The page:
Nine unique interpretations were coded for the tagline ‘targeting parents and other adults’ influence on children’s drinking’; excluding those who simply stated that they disagreed with the message (n = 2), gave a response that was too vague to code (n = 25), or did not provide a response (n = 12). These nine codes were reduced to seven over-arching codes (see S4 Appendix). The most common response was that the tagline ‘Kids absorb your drinking’ meant that children imitate their parents’ behaviour, (n = 369, 77%), with 35% (n = 167) making a clear connection to alcohol (e.g. ‘kids emulate your drinking habits’). Ten percent (n = 48) perceived the message to be that you should drink responsibly in front of children and 8% (n = 39) that kids shouldn't drink. No other interpretation was identified by more than 8% of respondents. However, it is noteworthy that nine respondents stated that the ad’s message was to increase viewers’ alcohol consumption.
Perceived target groups.
The primary perceived target group for the ‘How to drink properly’ and ‘Friends are waiting’ campaigns was young adults aged 18–25 years; whereas for the ‘Know when to say when’ campaign it was adults aged 25 years and over. Parents were seen as the main target audience for ‘Kids absorb your drinking’.
The advertisement participants were most likely to report was relevant to them was the US ‘Friends are waiting’ (42%), followed by ‘Know when to say when’ (37%), ‘How to drink properly’ (35%) and ‘Kids absorb your drinking’ (33%). Conversely, the ad perceived as most likely to change their behaviour was ‘Kids absorb your drinking’ (40%) and the ad least likely to impact on their drinking was ‘How to drink properly’ (23%). The only gender difference was that female participants were more likely to perceive ‘Friends are waiting’ as relevant to them (54% vs 46%, χ2 = 4.061, p = 0.04).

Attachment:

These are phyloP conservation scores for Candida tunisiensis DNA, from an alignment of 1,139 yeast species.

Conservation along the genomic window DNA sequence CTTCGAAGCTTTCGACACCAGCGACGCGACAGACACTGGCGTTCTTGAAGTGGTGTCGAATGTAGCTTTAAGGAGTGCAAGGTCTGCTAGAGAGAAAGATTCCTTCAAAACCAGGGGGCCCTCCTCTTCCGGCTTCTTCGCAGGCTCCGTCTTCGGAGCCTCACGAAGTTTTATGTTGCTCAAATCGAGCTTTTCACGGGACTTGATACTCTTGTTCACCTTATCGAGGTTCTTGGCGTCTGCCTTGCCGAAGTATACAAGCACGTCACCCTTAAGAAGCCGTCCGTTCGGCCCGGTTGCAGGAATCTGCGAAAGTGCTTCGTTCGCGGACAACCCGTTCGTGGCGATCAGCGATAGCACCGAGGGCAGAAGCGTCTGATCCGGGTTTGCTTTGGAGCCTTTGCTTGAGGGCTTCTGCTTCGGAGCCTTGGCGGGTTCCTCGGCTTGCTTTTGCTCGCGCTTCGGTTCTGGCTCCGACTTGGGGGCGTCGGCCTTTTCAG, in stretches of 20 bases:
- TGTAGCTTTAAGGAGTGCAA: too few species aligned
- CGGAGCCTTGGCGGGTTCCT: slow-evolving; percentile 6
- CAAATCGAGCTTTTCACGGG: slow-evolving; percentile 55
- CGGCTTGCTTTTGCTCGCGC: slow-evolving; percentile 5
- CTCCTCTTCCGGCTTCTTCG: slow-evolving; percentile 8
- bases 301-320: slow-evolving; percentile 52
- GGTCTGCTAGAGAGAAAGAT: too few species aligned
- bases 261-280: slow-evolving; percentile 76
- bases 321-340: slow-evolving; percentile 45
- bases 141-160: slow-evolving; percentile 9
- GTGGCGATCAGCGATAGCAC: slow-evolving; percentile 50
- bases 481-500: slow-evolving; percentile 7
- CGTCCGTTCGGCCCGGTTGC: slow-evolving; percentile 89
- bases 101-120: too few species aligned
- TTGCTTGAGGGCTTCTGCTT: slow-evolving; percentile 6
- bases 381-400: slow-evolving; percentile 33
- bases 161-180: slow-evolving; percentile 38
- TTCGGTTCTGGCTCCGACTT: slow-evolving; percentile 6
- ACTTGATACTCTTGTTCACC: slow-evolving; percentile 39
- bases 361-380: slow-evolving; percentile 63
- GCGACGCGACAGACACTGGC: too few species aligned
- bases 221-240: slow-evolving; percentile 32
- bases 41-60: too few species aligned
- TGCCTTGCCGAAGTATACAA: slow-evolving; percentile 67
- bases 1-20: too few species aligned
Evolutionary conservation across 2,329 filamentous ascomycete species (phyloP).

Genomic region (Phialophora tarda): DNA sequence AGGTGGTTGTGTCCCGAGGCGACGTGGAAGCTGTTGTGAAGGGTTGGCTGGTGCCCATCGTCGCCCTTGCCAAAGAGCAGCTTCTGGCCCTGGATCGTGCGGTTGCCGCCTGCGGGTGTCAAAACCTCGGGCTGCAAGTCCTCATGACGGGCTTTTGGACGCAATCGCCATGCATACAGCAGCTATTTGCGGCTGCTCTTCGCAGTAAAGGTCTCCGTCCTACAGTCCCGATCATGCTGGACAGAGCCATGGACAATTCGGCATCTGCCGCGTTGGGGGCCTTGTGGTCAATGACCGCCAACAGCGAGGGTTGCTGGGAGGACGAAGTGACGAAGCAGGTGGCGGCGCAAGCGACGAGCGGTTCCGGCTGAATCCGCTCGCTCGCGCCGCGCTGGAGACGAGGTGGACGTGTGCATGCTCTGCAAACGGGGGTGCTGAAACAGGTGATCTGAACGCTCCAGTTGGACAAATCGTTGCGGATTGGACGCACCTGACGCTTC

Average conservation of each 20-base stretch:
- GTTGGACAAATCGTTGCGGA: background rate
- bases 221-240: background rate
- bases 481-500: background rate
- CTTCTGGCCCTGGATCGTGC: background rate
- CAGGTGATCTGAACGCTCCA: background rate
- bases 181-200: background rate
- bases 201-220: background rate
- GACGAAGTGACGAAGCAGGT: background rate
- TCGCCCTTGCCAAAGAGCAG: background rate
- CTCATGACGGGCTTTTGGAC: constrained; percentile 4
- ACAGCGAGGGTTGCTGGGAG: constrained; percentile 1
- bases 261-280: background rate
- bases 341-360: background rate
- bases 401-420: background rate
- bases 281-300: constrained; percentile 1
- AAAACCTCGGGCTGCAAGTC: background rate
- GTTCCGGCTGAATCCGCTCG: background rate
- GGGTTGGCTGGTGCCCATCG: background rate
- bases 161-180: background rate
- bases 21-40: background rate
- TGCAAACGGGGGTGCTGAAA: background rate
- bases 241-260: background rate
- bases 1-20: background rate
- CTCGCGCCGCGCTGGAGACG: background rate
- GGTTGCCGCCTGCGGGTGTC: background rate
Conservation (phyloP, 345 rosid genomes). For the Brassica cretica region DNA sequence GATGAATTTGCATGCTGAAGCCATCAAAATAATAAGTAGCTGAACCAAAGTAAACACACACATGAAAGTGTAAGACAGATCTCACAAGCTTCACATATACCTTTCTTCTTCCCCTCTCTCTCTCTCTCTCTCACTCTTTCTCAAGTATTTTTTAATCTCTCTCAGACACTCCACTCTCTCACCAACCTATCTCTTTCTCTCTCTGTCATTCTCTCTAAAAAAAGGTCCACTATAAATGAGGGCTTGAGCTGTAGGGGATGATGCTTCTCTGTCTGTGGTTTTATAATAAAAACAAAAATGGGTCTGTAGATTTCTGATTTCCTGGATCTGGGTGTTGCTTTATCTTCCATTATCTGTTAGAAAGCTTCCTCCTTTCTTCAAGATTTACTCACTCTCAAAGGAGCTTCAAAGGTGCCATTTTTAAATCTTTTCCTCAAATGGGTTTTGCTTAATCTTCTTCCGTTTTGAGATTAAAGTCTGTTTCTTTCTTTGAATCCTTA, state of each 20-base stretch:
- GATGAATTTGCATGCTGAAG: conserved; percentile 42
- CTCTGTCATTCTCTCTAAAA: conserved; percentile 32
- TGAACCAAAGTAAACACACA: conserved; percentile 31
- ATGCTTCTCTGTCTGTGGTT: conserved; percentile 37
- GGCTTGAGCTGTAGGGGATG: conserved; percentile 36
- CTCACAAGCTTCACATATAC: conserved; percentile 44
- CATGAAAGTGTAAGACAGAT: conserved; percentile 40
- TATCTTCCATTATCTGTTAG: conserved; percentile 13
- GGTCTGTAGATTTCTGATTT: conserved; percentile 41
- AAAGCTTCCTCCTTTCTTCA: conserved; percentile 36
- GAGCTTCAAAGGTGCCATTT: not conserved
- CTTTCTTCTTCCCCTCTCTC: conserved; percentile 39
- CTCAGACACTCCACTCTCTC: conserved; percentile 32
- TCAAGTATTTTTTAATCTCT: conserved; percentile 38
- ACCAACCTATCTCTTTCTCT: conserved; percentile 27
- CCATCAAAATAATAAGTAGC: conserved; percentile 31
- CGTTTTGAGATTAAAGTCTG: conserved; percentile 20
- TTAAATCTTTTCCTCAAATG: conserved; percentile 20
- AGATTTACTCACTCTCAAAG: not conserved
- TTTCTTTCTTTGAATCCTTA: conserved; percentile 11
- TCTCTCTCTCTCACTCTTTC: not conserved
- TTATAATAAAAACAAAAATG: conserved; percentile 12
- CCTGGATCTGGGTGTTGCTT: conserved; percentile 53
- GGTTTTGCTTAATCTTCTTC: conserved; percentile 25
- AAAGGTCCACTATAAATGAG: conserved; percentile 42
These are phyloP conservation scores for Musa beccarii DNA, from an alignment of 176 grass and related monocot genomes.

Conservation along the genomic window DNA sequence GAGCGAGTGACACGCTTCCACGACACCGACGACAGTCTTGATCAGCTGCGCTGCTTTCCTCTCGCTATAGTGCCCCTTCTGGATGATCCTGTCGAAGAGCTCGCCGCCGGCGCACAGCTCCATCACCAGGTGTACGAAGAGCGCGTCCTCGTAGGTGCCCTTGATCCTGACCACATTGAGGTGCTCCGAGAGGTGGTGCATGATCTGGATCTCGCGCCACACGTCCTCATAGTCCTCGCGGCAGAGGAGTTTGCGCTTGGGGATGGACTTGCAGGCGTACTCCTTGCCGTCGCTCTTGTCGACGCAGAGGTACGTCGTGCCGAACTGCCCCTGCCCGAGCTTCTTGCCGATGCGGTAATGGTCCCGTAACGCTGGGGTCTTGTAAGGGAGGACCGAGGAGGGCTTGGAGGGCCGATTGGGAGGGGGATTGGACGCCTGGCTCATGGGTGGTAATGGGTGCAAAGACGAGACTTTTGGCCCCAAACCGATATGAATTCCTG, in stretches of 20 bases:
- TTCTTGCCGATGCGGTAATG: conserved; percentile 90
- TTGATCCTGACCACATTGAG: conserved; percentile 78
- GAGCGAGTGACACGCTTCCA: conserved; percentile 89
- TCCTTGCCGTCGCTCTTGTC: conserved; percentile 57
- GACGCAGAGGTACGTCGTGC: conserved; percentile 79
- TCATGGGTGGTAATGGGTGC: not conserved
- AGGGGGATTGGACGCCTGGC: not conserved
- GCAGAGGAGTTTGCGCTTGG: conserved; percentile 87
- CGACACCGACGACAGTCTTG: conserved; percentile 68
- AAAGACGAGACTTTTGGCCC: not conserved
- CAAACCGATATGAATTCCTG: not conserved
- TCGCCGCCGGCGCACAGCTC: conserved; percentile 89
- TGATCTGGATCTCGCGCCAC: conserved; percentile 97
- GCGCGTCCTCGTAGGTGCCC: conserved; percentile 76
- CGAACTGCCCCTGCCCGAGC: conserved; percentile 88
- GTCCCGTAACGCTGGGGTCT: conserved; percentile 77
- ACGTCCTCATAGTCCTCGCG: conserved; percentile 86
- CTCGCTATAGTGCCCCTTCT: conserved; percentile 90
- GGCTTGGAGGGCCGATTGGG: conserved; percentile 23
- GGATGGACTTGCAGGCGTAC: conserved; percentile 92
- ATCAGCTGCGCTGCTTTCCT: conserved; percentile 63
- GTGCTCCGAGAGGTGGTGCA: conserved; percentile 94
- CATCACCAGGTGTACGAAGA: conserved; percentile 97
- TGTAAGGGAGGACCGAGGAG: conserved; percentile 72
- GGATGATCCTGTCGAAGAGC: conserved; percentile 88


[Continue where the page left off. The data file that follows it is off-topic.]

The results revealed diversity in participants’ interpretations of the four advertisements, particularly in relation to taglines found to be ambiguous. For example, in Study One only slightly more than half of respondents agreed that ‘kids’ in ‘kids and alcohol don’t mix’ included 16–17 year olds, whereas the legal alcohol purchase age in Australia is 18 years and national guidelines clearly recommend that not drinking is the safest option for those aged under 18 years .
In the same study, ‘Drink Properly’ was commonly interpreted as not drinking to excess but one in four viewers thought it meant “look cool when you drink”, one in five that one should “drink the right kind of alcohol”, and one in seven that one should know “how to mix a drink”. There were also small proportions of viewers who thought the message was that they should drink more. It was interesting to note that those with tertiary qualifications were more likely to interpret the slogan to mean looking cool when you drink, drinking the right kind of alcohol, and knowing how to mix a drink–perhaps suggesting that the nuanced message was more evident, or the ‘sophisticated’ character more appealing, to this group. The results suggest that the ads succeed in a balancing act of promoting an ostensibly ‘responsible’ message while conveying the view that there is a cachet to be gained from drinking, and even from drinking a lot, if it’s done ‘properly’.
This is consistent with the literature evaluating anti-smoking campaigns developed by the tobacco industry [22–23]. In the alcohol context, Miller Brewing Company’s teen alcohol prevention booklet ‘Let’s Talk Over a Beer’ has been described as sending “a clear message that drinking beer…is an adult activity” ; the same strategy used by Philip Morris to ‘discourage’ youth tobacco smoking which was shown to make smoking more appealing to adolescents .
In Study Two, the government-developed campaign (know when to say when) was clearly interpreted as warning against harmful consumption of alcohol. However, both of the SAPRO-developed and industry-developed adult-targeted campaigns (Drinkwise, Australia and Budweiser, US respectively) were interpreted to have a range of different meanings–including some seemingly unrelated to alcohol (e.g., the focus on pets in response to the Budweiser commercial) and some seemingly encouraging or glamourising drinking (e.g., ‘be classy’ in response to the Drinkwise commercial).
The findings are consistent with previous research showing that industry communications about their products are self-serving, sometimes in ways that are not immediately obvious . First, the available literature indicates industry-funded educational campaigns serve a PR function, leading to positive views of that industry as taking responsibility for reducing any potential harms associated with the product [26–27]. Second, it has been argued that a function of industry-driven initiatives, such as responsible drinking messages, is to pre-empt and thus avoid government regulation .